Component 4/Unit 7 Exercises with Expected Outcomes

auditormineMobile - Wireless

Nov 24, 2013 (3 years and 11 months ago)

125 views



Component 4/Unit 7

Health IT Workforce Curriculum

1


Version 1.0/Fall 2010


Component 4/Unit 7

Exercises with Expected Outcomes


1.
Define
the term “network”
and discuss its origins.


According to Wikipedia, a network is:

“…a collection of computers and devices connected by communications channels that
facilitates communications a
mong users and allows users to share resources with other
users.”


Objective
A


2.
List and define the different types of networks.


Answers will vary, but should include definitions relating to Ethernet 802.3, wireless
802.11, LANs, WLANs, WANs, MANs, and

domain vs. server
-
based networks. LANs
are small in size whereas WANs are large, often covering more than one physical
location in a large geographical area. MANs might have many physical locations, but
these should be in the same geographical area.


Obje
ctive
B


3.
Descri
be different network topologies and provide explanations for at least three
physical topology types.


Logical

topologies have nothing to do with how the network is physically laid out.
Logical
topologies illustrate how data flows through
the network whereas physical topologies
detail (generally) how the network physically looks. Examples of physical topologies are
the bus, star, mesh, and ring.


Objective
C


4.
What services do ISPs provide to their customers?
How do you obtain an IP
addr
ess? Differentiate between leased and purchased, static and dynamic IP
addressing.


IP addresses are typically leased from an ISP. However, IP addresses can be
purchased from entities who own them (and these entities may or may not be an ISP).
Organization
s who lease IP addresses must choose either static or dynamic IP
addressing. With static IP addressing, you lease at least one IP address that remains
the same throughout the lease period. A dynamic IP address is one that can change at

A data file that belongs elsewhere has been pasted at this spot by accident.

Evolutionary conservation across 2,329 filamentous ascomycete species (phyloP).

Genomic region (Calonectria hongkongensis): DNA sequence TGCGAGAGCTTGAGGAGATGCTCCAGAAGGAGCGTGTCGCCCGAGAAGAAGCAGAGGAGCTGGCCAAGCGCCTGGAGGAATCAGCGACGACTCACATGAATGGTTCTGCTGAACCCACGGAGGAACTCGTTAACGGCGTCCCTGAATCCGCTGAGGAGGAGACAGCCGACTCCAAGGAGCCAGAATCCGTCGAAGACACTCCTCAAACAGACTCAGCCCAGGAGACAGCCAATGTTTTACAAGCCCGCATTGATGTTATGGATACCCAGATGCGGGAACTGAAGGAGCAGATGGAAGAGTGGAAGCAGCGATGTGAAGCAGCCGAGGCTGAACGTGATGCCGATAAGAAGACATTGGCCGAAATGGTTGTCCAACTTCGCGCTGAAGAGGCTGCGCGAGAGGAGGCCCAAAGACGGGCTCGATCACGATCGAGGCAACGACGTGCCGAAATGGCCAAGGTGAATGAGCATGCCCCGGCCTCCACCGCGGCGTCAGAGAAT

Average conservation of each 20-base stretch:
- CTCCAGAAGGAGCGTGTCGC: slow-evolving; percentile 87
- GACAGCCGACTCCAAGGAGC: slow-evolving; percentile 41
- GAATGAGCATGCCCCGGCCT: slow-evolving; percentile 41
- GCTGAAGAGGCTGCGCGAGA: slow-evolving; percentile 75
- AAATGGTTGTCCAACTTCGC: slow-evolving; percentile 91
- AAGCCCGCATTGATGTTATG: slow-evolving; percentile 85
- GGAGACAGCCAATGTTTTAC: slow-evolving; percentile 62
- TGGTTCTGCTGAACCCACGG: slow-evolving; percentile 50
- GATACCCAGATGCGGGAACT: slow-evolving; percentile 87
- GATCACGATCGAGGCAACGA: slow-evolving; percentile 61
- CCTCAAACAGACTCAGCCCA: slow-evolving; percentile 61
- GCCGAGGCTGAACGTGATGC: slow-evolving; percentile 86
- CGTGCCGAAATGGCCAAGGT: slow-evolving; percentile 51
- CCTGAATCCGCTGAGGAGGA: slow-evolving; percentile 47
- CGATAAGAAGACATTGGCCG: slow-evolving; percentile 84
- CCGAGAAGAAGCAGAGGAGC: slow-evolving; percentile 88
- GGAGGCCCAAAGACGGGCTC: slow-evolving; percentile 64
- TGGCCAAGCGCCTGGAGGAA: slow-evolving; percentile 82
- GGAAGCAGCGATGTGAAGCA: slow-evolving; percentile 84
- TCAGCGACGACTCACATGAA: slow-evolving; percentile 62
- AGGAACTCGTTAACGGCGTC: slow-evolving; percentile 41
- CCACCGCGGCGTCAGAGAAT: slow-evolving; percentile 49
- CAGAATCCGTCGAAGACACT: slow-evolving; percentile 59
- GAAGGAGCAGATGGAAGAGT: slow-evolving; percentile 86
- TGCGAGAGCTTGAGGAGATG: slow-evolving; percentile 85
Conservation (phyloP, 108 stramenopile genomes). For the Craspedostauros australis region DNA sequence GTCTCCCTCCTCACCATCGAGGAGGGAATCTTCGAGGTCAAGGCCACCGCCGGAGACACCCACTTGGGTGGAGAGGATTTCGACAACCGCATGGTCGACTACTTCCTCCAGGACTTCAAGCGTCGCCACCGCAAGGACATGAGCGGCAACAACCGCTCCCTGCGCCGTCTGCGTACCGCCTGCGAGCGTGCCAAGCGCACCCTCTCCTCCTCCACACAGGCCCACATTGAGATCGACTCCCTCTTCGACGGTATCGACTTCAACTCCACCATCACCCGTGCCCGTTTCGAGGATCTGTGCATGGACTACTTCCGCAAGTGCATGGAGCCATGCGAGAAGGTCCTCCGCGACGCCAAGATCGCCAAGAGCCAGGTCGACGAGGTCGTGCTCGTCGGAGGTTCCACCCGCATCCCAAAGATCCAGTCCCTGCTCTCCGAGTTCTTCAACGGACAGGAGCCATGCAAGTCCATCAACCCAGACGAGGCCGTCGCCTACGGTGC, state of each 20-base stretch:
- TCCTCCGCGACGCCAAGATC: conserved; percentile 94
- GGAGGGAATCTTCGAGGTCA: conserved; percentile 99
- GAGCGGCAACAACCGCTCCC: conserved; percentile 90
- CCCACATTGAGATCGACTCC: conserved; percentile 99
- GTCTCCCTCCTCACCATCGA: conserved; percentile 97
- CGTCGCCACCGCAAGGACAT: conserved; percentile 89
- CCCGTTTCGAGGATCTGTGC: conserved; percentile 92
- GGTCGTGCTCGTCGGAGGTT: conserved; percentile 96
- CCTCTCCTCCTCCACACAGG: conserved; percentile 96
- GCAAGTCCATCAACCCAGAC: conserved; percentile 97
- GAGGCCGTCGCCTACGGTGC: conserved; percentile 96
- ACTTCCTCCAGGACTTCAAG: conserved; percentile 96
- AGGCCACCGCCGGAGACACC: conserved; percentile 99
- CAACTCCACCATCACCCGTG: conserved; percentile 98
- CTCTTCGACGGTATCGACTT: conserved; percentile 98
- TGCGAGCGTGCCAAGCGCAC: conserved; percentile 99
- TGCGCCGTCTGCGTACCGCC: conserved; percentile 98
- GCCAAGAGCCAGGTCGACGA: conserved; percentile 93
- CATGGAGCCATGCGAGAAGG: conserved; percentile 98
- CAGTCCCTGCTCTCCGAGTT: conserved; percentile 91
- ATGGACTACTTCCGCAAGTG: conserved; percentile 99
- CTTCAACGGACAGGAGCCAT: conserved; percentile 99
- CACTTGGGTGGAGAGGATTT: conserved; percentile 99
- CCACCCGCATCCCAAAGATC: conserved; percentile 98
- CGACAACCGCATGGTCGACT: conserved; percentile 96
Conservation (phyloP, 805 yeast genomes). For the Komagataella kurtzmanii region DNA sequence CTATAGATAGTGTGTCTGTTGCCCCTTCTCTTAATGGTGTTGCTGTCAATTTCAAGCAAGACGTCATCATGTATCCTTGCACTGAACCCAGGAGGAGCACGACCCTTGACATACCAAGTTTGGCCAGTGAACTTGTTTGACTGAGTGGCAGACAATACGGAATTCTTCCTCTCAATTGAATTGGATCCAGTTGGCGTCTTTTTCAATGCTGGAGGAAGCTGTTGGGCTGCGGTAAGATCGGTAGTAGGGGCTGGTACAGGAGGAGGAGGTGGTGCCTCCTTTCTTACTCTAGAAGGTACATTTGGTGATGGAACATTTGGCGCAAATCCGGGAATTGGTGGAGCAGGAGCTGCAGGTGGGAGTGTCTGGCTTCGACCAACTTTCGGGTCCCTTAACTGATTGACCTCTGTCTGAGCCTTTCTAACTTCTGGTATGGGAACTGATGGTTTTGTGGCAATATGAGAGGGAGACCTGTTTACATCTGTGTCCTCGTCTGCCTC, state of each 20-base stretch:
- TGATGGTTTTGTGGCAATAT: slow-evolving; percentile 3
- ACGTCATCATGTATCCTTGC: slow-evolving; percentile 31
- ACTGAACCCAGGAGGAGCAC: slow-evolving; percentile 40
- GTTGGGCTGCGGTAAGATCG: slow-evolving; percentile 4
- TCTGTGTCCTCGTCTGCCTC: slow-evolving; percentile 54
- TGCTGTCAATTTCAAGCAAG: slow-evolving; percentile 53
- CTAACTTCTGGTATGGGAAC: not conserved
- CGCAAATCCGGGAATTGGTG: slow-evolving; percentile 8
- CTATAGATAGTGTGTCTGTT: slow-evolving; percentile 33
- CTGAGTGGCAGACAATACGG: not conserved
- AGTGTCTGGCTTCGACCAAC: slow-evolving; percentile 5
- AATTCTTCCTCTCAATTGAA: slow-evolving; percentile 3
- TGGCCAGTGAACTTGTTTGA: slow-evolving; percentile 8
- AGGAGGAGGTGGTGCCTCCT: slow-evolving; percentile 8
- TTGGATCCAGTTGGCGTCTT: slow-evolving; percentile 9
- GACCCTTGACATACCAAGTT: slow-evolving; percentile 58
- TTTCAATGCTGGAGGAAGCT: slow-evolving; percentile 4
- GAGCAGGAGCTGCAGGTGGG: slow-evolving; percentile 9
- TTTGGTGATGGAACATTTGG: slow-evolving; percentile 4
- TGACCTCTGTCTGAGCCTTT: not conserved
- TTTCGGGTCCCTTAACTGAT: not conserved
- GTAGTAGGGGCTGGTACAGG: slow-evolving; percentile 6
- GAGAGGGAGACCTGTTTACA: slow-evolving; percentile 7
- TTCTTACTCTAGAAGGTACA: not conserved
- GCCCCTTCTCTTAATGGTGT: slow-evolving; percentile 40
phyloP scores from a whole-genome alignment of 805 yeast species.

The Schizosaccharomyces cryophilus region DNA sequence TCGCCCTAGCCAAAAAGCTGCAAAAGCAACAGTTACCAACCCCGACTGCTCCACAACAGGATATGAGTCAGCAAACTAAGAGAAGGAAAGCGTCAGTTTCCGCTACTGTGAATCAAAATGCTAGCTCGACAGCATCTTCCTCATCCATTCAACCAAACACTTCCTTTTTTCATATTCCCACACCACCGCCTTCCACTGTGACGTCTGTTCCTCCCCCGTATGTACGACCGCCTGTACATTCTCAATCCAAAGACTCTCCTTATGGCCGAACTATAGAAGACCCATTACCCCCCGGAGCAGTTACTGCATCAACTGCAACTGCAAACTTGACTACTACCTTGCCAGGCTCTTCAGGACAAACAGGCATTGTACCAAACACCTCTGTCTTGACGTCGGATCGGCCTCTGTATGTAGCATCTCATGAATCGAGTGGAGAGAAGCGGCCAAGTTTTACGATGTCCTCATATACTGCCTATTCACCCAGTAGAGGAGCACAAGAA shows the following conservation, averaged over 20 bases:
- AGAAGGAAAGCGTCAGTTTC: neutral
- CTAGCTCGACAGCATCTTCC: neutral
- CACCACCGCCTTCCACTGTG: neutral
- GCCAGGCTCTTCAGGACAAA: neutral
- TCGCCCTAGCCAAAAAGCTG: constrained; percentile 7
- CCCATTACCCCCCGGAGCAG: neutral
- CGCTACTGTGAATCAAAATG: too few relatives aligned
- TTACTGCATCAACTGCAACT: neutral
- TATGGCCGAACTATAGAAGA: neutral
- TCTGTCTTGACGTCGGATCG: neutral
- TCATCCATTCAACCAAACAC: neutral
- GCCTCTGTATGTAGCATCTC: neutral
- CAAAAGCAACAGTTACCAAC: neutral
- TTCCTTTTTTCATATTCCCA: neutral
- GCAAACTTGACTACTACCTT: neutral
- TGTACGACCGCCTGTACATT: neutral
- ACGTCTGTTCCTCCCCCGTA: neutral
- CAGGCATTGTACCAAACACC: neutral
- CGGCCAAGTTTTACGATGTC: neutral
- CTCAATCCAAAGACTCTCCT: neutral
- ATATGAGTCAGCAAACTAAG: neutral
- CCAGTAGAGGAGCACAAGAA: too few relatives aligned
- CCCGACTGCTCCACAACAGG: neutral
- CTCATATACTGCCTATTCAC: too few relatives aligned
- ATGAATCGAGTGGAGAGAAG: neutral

any time, depending
on the needs of the owner of the IP address, who may lease


Component 4/Unit 7

Health IT Workforce Curriculum

2


Version 1.0/Fall 2010


thousands of dynamic IP addresses to thousands of businesses, all of whom obtain an
address from a pool of available IP addresses. ISPs also provide domain naming
system (DNS) translation to custom
ers.


Objective
A


5.
List and describe different network standards and protocols.

Using the Internet,
describe at least two network standards and two network/Internet protocols.


Network standards ensure interoperability of hardware and software originati
ng with
different vendors. For example, an Intel NIC will operate as expected whether it is
installed on an Intel or ASUS motherboard so long as both vendors adhere to the
appropriate standard.

Examples of network standards include IEEE 802.3, 802.11,
802.
16, and many others.


Network protocols govern communications. For example, your computer is able to
communicate with any Web site because your browser and the Web server
communicate using HTTP. Further, your browser expects HTML coding to come from
the We
b server via HTTP so this can be translated into a Web page and displayed on
your monitor.

Examples outside of those listed above include IP, TCP, SMTP, SNMP,
FTP, POP3, and many others.


Objective
D


6.
Describe wireless communication, including advantage
s and disadvantages. What
equipment is required for a home network to provide wireless functionality to wireless
devices? Include in your response the configurations required to configure a wireless
router.


Wireless communication is governed by IEEE stand
ard 802.11 A/B/G/N. The N
standard is not yet complete (“ratified”) and is in draft stage as of August, 2010.
Advantages include mobility and no need for cable installation. Disadvantages include
difficulty, security issues, speed (can be slower than wire
d), and interference from other
devices (such as microwaves and small motors) and/or physical objects (such as walls).